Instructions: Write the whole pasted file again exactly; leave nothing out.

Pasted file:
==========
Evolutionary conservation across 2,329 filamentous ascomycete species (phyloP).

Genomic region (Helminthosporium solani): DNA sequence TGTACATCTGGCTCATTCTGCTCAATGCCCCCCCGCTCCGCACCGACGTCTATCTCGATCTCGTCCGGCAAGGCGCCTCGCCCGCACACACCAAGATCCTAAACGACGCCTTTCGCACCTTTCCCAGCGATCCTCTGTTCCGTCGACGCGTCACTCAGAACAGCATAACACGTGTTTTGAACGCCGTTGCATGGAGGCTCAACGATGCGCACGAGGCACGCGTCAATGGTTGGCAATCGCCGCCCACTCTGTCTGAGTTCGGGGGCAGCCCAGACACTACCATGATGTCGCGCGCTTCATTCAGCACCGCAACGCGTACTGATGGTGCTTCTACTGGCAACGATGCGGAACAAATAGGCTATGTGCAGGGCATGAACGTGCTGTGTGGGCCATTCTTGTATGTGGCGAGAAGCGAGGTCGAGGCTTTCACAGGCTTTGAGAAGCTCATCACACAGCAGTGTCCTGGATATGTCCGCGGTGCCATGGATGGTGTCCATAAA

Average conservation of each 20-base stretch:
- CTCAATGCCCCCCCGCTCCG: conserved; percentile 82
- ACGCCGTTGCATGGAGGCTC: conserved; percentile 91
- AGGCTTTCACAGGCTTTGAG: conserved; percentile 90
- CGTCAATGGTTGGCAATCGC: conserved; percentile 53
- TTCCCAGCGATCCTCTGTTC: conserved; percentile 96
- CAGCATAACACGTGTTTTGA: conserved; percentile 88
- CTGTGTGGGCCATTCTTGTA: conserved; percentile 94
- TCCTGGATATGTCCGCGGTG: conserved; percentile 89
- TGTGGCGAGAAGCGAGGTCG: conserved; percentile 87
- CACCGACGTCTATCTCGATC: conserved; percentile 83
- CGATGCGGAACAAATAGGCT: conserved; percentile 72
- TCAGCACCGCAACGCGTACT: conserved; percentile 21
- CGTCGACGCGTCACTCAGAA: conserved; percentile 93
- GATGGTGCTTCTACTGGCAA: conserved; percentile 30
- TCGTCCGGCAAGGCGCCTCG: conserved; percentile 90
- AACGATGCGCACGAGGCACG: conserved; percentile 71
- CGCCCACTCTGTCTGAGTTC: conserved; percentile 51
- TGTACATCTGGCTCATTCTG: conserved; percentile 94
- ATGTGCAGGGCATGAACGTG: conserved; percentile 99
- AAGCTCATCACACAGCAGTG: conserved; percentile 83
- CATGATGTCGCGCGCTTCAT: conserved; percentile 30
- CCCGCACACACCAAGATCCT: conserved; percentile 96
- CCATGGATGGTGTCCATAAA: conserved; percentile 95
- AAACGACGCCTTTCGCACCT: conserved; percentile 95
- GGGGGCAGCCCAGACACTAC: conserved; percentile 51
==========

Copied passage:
Evolutionary conservation across 2,329 filamentous ascomycete species (phyloP).

Genomic region (Helminthosporium solani): DNA sequence TGTACATCTGGCTCATTCTGCTCAATGCCCCCCCGCTCCGCACCGACGTCTATCTCGATCTCGTCCGGCAAGGCGCCTCGCCCGCACACACCAAGATCCTAAACGACGCCTTTCGCACCTTTCCCAGCGATCCTCTGTTCCGTCGACGCGTCACTCAGAACAGCATAACACGTGTTTTGAACGCCGTTGCATGGAGGCTCAACGATGCGCACGAGGCACGCGTCAATGGTTGGCAATCGCCGCCCACTCTGTCTGAGTTCGGGGGCAGCCCAGACACTACCATGATGTCGCGCGCTTCATTCAGCACCGCAACGCGTACTGATGGTGCTTCTACTGGCAACGATGCGGAACAAATAGGCTATGTGCAGGGCATGAACGTGCTGTGTGGGCCATTCTTGTATGTGGCGAGAAGCGAGGTCGAGGCTTTCACAGGCTTTGAGAAGCTCATCACACAGCAGTGTCCTGGATATGTCCGCGGTGCCATGGATGGTGTCCATAAA

Average conservation of each 20-base stretch:
- CTCAATGCCCCCCCGCTCCG: conserved; percentile 82
- ACGCCGTTGCATGGAGGCTC: conserved; percentile 91
- AGGCTTTCACAGGCTTTGAG: conserved; percentile 90
- CGTCAATGGTTGGCAATCGC: conserved; percentile 53
- TTCCCAGCGATCCTCTGTTC: conserved; percentile 96
- CAGCATAACACGTGTTTTGA: conserved; percentile 88
- CTGTGTGGGCCATTCTTGTA: conserved; percentile 94
- TCCTGGATATGTCCGCGGTG: conserved; percentile 89
- TGTGGCGAGAAGCGAGGTCG: conserved; percentile 87
- CACCGACGTCTATCTCGATC: conserved; percentile 83
- CGATGCGGAACAAATAGGCT: conserved; percentile 72
- TCAGCACCGCAACGCGTACT: conserved; percentile 21
- CGTCGACGCGTCACTCAGAA: conserved; percentile 93
- GATGGTGCTTCTACTGGCAA: conserved; percentile 30
- TCGTCCGGCAAGGCGCCTCG: conserved; percentile 90
- AACGATGCGCACGAGGCACG: conserved; percentile 71
- CGCCCACTCTGTCTGAGTTC: conserved; percentile 51
- TGTACATCTGGCTCATTCTG: conserved; percentile 94
- ATGTGCAGGGCATGAACGTG: conserved; percentile 99
- AAGCTCATCACACAGCAGTG: conserved; percentile 83
- CATGATGTCGCGCGCTTCAT: conserved; percentile 30
- CCCGCACACACCAAGATCCT: conserved; percentile 96
- CCATGGATGGTGTCCATAAA: conserved; percentile 95
- AAACGACGCCTTTCGCACCT: conserved; percentile 95
- GGGGGCAGCCCAGACACTAC: conserved; percentile 51